MVA taking the long road to acceptance

Four years on, the adjustment is still not a standard part of non-cleared swap pricing

XVA Special report 2019

The term ‘margin valuation adjustment’ (MVA) was introduced in the pages of Risk magazine in April 2015, when Andrew Green and Chris Kenyon published their paper MVA by replication and regression. The pair spelt out the concept of a derivatives valuation adjustment (XVA) covering the cost of posting initial margin (IM) under new rules that would be phased in from the following year.

Up to this point, there had been a certain inevitability about new derivatives valuation adjustments introduced post-crisis. Credit valuation adjustment was already well established, but from around 2010 the concept of funding valuation adjustment (FVA) – the cost of funding uncollateralised or imperfectly collateralised positions – moved from being a hotly debated theoretical topic to an accepted part of pricing. It really came out of the shadows when JP Morgan incurred a $1.5 billion loss incorporating FVA into its accounts in 2014.

Once the major banks adopted FVA into their pricing, others followed. When applied to their accounting frameworks, it led to losses of more than $6.2 billion across the Street.

An adjustment for the cost of capital covering a position (KVA) emerged in early 2015 and also caught on quickly. And more specialised adjustments such as replacement valuation adjustment, which covers the cost of a dealer having to replace itself in a swap with a securitisation vehicle if it is downgraded too far, were quickly accepted as standard not long after being mooted.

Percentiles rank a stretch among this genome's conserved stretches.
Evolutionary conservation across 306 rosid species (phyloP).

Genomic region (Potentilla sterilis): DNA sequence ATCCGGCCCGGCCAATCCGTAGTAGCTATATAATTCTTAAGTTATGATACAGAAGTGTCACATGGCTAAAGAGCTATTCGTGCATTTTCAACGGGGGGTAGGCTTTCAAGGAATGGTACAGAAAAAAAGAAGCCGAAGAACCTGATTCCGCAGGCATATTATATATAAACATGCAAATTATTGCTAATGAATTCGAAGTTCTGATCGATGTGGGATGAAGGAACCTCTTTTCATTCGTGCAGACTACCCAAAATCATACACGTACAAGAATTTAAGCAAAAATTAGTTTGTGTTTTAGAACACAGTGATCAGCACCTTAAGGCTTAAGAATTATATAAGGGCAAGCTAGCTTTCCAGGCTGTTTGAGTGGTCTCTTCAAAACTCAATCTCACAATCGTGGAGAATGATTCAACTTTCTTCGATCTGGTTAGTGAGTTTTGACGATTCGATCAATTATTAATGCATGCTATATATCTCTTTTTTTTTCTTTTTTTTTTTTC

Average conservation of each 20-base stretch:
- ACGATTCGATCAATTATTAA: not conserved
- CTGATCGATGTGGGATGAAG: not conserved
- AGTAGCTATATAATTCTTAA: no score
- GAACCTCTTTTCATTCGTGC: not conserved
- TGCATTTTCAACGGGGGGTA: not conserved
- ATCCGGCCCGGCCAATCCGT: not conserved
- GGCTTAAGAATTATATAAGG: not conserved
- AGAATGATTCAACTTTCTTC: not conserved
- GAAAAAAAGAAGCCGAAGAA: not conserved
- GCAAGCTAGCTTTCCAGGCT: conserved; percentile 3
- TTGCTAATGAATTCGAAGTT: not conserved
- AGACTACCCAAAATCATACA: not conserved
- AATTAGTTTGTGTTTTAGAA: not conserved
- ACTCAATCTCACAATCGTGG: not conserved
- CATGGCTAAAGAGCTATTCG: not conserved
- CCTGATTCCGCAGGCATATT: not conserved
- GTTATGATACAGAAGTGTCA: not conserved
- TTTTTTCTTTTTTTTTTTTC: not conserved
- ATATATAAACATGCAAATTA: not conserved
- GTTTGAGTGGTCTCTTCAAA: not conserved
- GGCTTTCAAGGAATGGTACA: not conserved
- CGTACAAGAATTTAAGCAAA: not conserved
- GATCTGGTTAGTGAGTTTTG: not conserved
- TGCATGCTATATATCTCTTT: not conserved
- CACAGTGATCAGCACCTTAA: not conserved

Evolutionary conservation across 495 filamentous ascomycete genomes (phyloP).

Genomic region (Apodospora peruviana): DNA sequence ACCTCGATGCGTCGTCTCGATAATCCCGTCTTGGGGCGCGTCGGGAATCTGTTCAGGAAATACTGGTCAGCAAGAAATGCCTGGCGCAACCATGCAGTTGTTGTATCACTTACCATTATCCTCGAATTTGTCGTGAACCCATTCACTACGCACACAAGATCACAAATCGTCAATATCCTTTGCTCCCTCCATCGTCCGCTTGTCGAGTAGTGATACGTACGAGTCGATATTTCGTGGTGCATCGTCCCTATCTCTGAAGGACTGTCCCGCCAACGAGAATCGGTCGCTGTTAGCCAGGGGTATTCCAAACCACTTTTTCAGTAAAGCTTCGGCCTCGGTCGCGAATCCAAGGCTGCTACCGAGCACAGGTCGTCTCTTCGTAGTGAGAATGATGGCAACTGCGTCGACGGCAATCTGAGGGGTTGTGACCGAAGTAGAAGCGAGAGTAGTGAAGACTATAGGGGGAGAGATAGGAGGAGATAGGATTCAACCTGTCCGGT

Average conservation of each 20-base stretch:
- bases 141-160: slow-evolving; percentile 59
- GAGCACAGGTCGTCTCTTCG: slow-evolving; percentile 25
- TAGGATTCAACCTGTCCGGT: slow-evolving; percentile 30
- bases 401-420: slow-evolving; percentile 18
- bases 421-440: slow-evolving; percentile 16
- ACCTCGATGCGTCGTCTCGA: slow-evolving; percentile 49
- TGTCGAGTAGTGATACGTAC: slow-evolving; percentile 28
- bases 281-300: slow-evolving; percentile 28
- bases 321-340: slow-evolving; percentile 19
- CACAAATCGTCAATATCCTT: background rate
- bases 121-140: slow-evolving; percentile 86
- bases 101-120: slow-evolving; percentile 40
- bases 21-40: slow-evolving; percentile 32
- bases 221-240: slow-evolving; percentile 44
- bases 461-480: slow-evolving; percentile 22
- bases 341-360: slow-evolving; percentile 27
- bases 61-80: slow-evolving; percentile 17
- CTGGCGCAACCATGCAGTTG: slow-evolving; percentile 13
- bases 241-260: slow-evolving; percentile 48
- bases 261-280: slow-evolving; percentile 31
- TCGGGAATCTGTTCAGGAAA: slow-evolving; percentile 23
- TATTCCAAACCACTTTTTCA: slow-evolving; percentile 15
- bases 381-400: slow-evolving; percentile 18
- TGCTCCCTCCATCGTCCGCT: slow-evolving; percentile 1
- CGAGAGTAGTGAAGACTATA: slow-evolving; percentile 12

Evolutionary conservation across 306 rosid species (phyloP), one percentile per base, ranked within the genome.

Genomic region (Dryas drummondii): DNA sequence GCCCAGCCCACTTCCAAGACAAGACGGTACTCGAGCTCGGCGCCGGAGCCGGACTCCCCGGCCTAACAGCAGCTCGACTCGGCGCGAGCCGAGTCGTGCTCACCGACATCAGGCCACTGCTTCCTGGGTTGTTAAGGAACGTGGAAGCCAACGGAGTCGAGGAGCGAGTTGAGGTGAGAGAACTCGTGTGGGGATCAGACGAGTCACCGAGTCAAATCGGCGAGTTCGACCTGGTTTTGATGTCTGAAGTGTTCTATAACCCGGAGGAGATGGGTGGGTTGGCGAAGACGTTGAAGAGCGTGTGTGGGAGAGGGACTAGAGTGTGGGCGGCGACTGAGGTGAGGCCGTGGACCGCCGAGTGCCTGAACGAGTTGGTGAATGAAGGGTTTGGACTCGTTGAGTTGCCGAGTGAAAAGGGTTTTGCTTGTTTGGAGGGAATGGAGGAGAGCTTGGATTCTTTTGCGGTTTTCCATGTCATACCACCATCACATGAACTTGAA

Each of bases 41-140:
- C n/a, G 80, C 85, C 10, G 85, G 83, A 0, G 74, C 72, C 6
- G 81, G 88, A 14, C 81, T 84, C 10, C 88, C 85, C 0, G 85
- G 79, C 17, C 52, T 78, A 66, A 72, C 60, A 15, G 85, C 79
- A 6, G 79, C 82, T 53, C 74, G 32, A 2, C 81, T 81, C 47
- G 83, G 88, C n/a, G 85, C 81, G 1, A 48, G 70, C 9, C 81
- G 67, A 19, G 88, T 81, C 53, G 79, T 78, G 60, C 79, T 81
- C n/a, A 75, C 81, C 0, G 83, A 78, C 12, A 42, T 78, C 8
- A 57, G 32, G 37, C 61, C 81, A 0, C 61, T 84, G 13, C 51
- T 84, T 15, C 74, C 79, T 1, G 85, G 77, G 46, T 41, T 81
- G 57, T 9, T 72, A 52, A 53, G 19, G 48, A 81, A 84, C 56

So it seemed it was only a matter of time before MVA joined the other XVAs as a standard practice in derivatives pricing. In July 2016, dealers were already talking about pricing MVA on an ad hoc basis, with one CVA trading head calling it “the new guy everyone is worried about”. 

While implicitly priced in for cleared trades, MVA is still struggling for acceptance in the non-cleared world. There are several reasons for this. 

For one, the phased roll-out of the IM rules meant it did not catch the majority of dealers until this year. Even then, IM is only applied to new trades, and only if the gross exposure is less than €50 million. 

The initial groups of dealers brought into scope of the rules were relatively sophisticated firms, and most had centralised XVA desks armed with optimisation tools to reduce their non-cleared exposures.  

On the client side, only the very largest hedge funds and asset managers are currently caught by the IM requirement, with more to come over the next two years. 

In many cases, pricing MVA into client trades is a business decision – most banks will try and find a way to optimise the existing portfolio to free up margin, rather than slap the client with an additional charge that might lose them the trade or damage the relationship.

That’s not to say it should be ignored. In a recent webinar, XVA traders agreed that MVA is taking time to grow but, as IM balances inevitably expand, banks need to think about what that means for pricing. This is particularly the case for clients with directional positions, whose trades by their very nature attract more IM with every new line-item.

Whether MVA will eventually end up as a standard component of pricing, or even an accounting adjustment, is hard to say. But it seems the heady days of the early to mid-2010s, when every obscure derivatives cost discovered by a quant was immediately incorporated into standard market pricing, are far behind us.


XVA – Special report 2019
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